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Coconut Whipped Cream

Coconut Whipped Cream
Cutting down or eliminating dairy, but still want something to top pumpkin pie, crazy pancakes or simply to dip strawberries in? Coconut milk makes just as thick and rich whipped cream as whipping cream, if not more! And the only different in preparation is to remember to put the coconut milk in the fridge long enough to chill. An additional plus is that whipped coconut cream does not break down the way dairy does. Ingredients 1 Can Coconut Milk (14 ounces) 2 Tbs Powdered Sugar 1/2 tsp Vanilla Optional 1 tsp Matcha or 1 Tbs Cocoa Powder or 2 Tbs Pomegranate juice Directions Set can of coconut milk and mixing bowl in the fridge overnight Set beaters in freezer for a few minutes before you begin Open can and remove all the solid coconut cream (leaving about 1/4 can of coconut water) Mix cream in chilled bowl, with chilled beaters until fluffy (3 minutes or so) Mix in powdered sugar and/or any other flavoring Use right away or cover and keep in the refrigerator for up to 3 days

two ingredient chocolate mousse Good morning, muffins! For those of you devoted Eat, Live, Run readers who don’t know us, we’re the Blue-Eyed Bakers from, er, The Blue-Eyed Bakers blog. When Jenna asked us to guest post we jumped at the opportunity. So, here goes… We are sisters. Baking is in our blood and blogging, well, that’s just what people do these days, right? Sooooo, if we told you that we had a recipe for chocolate mousse that’s only ingredients were chocolate and water would you believe us? You wouldn’t?!! Harumph. Well yes ok fine. What about if the talented and so very British Heston Blumenthal told you that he had a recipe for chocolate mousse that’s only ingredients were chocolate and water would you believe him? You would?!! Ok yes fine we’re not shocked. Two Ingredient Chocolate Mousse Serves 4 Heston Blumenthal Print Recipe 9.35 ounces bittersweet chocolate (at least 70% cocoa), coarsely chopped 1 cup water 4 tbsp sugar, optional* *Without the sugar, this mousse is VERY intensely chocolately.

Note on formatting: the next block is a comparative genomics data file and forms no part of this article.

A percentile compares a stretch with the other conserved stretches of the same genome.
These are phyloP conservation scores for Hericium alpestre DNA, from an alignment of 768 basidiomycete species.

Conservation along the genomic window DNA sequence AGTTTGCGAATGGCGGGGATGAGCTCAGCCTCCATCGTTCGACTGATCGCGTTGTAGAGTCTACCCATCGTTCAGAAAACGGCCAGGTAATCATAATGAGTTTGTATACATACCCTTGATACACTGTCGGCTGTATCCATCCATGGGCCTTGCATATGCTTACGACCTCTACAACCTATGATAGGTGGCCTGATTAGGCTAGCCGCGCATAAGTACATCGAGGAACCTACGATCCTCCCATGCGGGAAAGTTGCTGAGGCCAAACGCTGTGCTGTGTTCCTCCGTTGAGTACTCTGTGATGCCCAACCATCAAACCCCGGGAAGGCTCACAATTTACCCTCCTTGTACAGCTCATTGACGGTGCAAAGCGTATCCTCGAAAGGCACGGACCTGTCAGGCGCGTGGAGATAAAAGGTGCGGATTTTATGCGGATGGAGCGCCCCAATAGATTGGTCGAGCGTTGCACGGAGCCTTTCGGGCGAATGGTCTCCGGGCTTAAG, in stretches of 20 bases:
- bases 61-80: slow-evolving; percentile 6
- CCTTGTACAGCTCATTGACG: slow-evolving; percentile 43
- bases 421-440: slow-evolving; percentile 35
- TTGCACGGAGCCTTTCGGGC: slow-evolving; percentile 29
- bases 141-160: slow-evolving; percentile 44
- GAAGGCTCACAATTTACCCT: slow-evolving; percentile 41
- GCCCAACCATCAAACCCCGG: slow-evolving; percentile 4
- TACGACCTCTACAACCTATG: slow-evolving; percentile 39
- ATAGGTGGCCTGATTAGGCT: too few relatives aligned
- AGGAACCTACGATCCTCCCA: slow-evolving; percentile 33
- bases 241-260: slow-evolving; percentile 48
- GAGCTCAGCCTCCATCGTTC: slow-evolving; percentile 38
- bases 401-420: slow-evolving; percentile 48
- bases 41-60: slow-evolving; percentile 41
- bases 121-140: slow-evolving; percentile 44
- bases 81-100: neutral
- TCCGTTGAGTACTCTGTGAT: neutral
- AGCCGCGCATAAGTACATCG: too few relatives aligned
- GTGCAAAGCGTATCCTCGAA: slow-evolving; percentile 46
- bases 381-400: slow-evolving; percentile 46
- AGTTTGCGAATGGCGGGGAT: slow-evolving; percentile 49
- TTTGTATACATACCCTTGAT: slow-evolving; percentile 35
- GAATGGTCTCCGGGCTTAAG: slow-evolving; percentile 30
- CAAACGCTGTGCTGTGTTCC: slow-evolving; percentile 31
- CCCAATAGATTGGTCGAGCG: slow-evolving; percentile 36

Pintos & Red Wine Soup with 20 Cloves of Garlic Time is on the side of this soup; it mellows with a day or two in the refrigerator, and freezes well. With beans, their broth, sage, wine and more garlic than seems sane, this soup cashes in on every frugal trick conjured up by old-time Tuscan farmers. Lynne’s Tuscan grandfather, Severino, finished this soup with a toasted piece of bread rubbed with garlic and moistened with olive oil in the bottom of the bowl, then ladling soup over it, and finishing it with a spoonful of cheese. Cook to Cook: Borlotti beans, (beige with red speckles) are the tradition for this sort of soup in Tuscany, but our pintos or cranberry beans are it’s siblings so don't hesitate to use them instead. For bean broth you need flavorful beans. Ingredients 1. 2. 3. 4. 5. 6. 7.

All Grown Up: Chicken Fingers for Adults - Food on Shine By David Sax for SAVEUR magazine. This article was first published in Saveur in Issue #141. Though upscale versions of childhood comfort foods-peanut butter and jelly, corn dogs, s'mores-have colonized restaurant menus, there's one glaring exception. Chicken fingers, the ubiquitous kids' entrée, get little respect. Related: Spaghetti 12 Different Ways » Mitzi's Chicken FingersChicken fingers came about in the late 1970s, and they proved to be the perfect utensil-free food for picky children. Related: In Praise of Soft-Cooked Vegetables » Still, as popular as chicken fingers are, the consensus among adult eaters was that the food was child's play and would never grow up. But the generation gap is murkier than it appears. Related: Charleston Soul Food Recipes » Related: Deconstructing a Chicken » Unlike the uniform fingers most places serve, Mitzi's are thin, short, and slightly gnarled by the fryer's heat. Related: Carving a Chicken » INSTRUCTIONS 1. 2.